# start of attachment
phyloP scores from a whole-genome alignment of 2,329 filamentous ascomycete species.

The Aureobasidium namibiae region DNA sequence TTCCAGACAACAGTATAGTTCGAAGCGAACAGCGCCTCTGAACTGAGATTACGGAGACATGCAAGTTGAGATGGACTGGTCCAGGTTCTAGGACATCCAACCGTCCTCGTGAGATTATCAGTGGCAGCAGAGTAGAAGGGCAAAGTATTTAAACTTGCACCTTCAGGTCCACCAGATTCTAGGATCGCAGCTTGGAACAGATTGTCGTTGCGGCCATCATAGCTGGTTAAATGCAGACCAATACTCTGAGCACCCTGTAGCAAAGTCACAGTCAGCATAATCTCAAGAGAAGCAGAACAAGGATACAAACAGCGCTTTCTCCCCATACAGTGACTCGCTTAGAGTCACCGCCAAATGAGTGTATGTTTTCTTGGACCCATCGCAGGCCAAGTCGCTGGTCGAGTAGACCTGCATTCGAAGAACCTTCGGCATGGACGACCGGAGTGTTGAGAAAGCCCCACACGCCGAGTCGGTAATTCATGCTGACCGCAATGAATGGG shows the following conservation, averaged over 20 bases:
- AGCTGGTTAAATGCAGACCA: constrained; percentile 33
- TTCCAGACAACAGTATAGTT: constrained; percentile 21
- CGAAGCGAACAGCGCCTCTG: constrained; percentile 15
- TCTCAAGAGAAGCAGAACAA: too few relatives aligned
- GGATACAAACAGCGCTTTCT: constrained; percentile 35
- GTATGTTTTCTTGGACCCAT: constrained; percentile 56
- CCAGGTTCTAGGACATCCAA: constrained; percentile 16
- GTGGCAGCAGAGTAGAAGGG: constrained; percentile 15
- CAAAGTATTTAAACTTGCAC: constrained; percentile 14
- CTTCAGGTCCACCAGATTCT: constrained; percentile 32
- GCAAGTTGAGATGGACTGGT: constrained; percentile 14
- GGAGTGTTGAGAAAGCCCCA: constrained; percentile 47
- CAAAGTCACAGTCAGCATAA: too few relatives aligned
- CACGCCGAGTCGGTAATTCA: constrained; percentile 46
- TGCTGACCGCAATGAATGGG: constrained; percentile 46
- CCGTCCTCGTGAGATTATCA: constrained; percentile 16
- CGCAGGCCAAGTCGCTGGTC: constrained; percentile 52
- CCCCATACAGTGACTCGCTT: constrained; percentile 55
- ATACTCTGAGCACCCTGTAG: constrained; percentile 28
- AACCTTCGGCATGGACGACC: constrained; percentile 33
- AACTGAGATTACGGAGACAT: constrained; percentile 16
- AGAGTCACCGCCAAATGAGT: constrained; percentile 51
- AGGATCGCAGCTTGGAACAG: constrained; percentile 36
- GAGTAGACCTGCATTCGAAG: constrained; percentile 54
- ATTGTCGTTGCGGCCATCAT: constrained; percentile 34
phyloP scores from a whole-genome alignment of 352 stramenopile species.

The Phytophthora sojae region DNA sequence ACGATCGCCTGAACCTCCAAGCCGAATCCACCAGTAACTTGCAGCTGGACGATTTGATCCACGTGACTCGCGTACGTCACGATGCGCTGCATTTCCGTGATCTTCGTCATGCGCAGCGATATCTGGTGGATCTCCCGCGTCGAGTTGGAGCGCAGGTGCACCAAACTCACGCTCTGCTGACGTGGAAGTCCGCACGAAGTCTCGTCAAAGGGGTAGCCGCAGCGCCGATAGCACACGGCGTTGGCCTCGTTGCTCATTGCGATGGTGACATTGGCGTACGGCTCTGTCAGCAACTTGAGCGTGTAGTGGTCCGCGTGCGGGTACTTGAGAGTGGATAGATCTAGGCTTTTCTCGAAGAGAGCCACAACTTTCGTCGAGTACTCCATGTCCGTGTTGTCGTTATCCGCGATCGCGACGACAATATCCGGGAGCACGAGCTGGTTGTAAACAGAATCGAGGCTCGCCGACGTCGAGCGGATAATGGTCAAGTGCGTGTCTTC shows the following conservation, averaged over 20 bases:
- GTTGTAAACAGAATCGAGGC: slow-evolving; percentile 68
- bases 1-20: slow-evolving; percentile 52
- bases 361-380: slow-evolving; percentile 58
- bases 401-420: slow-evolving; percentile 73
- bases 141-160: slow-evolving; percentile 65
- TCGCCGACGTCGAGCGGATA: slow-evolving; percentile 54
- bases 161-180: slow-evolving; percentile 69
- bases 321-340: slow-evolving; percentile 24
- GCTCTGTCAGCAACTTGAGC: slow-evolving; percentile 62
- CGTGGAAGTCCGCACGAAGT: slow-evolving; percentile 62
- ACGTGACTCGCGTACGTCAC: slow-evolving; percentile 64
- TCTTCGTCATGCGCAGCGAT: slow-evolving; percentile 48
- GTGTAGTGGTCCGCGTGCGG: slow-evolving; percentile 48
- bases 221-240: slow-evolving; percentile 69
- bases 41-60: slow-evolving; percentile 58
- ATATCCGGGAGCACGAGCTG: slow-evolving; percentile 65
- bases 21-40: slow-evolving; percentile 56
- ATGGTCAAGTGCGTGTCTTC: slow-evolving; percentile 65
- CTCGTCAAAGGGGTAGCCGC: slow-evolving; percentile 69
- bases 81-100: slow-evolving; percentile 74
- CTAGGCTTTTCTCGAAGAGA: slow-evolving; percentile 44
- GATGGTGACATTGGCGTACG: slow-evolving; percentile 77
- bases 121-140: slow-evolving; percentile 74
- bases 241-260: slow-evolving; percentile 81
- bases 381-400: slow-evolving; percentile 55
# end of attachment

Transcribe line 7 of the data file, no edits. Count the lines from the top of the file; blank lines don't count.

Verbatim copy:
- GGATACAAACAGCGCTTTCT: constrained; percentile 35